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The Tragedy of Modern Music

by: Rabbi Shmuley Boteach - Last updated: 2004-07-08

Rabbi Shmuley Boteach

Rabbi Shmuley Boteach

In summer things don't move, they saunter. Life proceeds more rhythmically, more harmoniously. Perhaps this is why music is so associated with summer. Cities have large outdoor music festivals, there are concerts in the park, and big bands tour across the world.

Since summer is the season for inspiration, music is central to summer. Armies don't march to ideas, they march to music. Young people don't worship scientists; they worship rock stars.

Why does music affect us so profoundly? Why is it that visual memories can pass so quickly, but nearly all of us can still hum tunes we learned as children?

Here are several reasons.

There is a beat to the heart, and there are rhythms to life. And music, possessing both a rhythm and a beat, is the physical manifestation of our pulsating life force. Earlier this week, I watched the fast-paced tunes of wedding music help revelers manifest their physical joy in dance, just as earlier this year I watched a funeral dirge capture the solemn emptiness of the mourners' minds.

Only the different tempos of music can best capture the sunny as well as the cloudy seasons of the soul.

Life is itself gauged by a heartbeat. When we are excited, the beat accelerates. We literally feel more alive. When we are mellow, the beat slows. Every sensation, every experience, every moment of our life influences our bodily rhythm. We are beating at our core. We cease to beat only when we cease to live.

Then there are the depths of the soul that only music can reach. All the notes that are stored in the heart, all the love that is locked in our breast is set free by the vibrations of music. Sure, a song may have words, but a melody is not something that can be verbalized.

Less so is it something that we can touch or taste. It can only be experienced. When we hear music, we are affected physically – our feet naturally start tapping, our hands begin clapping, and our voice, like an engine being revved, begins humming.

It is a spontaneous response, a natural impulse that swells up in the soul and releases itself in the flesh. Music expresses that which we are unable to articulate. It is the sound of our souls.

FINALLY, MUSIC is all-inclusive. It is colorful yet color blind. It provides an outlet for those with great talent, and it still manages to enrich the lives of those of us who have none. It seeks out genius, yet it does not discriminate. It has the strength to unite all the members of the human family and provide them with the inspiration necessary for a more joyous life. If any element has the capacity to heal a fractured planet and bring pleasure to our lives, it is music.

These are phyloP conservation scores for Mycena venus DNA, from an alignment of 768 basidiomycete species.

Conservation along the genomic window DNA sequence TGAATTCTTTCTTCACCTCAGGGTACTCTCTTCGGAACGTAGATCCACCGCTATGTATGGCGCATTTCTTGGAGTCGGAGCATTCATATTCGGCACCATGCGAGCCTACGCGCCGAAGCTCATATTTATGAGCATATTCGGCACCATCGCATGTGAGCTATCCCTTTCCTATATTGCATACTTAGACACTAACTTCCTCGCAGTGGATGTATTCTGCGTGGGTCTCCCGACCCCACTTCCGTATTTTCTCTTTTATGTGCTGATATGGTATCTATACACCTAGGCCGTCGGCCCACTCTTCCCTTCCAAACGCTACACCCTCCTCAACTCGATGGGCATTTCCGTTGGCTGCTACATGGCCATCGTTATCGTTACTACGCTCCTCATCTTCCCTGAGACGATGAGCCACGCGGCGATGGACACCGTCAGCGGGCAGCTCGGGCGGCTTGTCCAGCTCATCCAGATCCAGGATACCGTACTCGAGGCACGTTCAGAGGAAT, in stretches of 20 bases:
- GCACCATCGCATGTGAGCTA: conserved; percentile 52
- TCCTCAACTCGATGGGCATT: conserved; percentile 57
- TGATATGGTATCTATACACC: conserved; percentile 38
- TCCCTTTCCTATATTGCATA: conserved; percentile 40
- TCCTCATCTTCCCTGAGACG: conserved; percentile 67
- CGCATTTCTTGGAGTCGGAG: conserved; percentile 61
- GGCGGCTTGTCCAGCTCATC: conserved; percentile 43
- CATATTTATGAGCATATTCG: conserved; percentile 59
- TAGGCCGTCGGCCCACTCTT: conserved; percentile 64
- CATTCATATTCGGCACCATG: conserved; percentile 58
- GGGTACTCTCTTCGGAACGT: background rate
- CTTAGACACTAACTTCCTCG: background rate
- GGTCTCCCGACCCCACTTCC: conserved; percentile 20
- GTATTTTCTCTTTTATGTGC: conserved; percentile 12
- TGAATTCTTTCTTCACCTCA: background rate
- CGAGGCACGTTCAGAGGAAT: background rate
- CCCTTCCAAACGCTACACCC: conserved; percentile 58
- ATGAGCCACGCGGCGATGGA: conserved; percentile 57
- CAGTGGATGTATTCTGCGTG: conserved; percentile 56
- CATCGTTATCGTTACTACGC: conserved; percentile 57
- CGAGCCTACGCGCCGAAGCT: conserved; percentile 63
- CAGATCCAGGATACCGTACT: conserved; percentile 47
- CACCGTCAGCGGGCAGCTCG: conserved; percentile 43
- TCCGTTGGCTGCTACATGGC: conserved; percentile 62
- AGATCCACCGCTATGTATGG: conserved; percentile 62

The ancient biblical prophecy of the end of days is that it will be a time when the nations of the world will join together to sing with one tongue. And herein lies the tragedy of modern music.

I recently saw the great songwriter Barry Manilow on a TV show where he lamented the trashy content and crude tunes of today's recording artists. Perhaps the great crime of today's music is that rather than merely being overly sexual, and often misogynistic, it is also instantly forgettable.

Which explains why so many of America's music stations today succeed only by playing oldies. Indeed, a drive across America would expose you to countless Classic Rock and Seventies and Eighties radio stations that would never touch most of the garbage that came out in the 1990s and the new millennium.

Indeed, music today has become more a visual than an audio medium, with thinly talented performers relying on pyrotechnic displays or singing in their underwear to attract an audience.

We often speak of the responsibility of politicians and sports stars to set an example for the youth. And yet recording artists, who have the capacity to move humanity with such verve to inspire hearts and to uplift souls, are not held accountable when they help to bring out the worst qualities of the human heart.

A music artist is so much more than an entertainer. He or she is – above all else – a provider of human inspiration. I, for one, have decided not to wait for recording artists to become responsible. In the same way that I monitor what my children watch on TV and what they eat, I am even more careful about what they hear.

My children are not permitted to listen to modern rock or most modern music. Indeed, I am grateful that there has been, over the past two decades or so, an explosion in quality Jewish music, set to the words of haunting biblical passages and King David's soaring psalms. And I believe that by listening to voices that sing about the grandeur of God and extol the lives of the righteous, my children will pulsate to a more honorable beat and align themselves with a more eternal rhythm.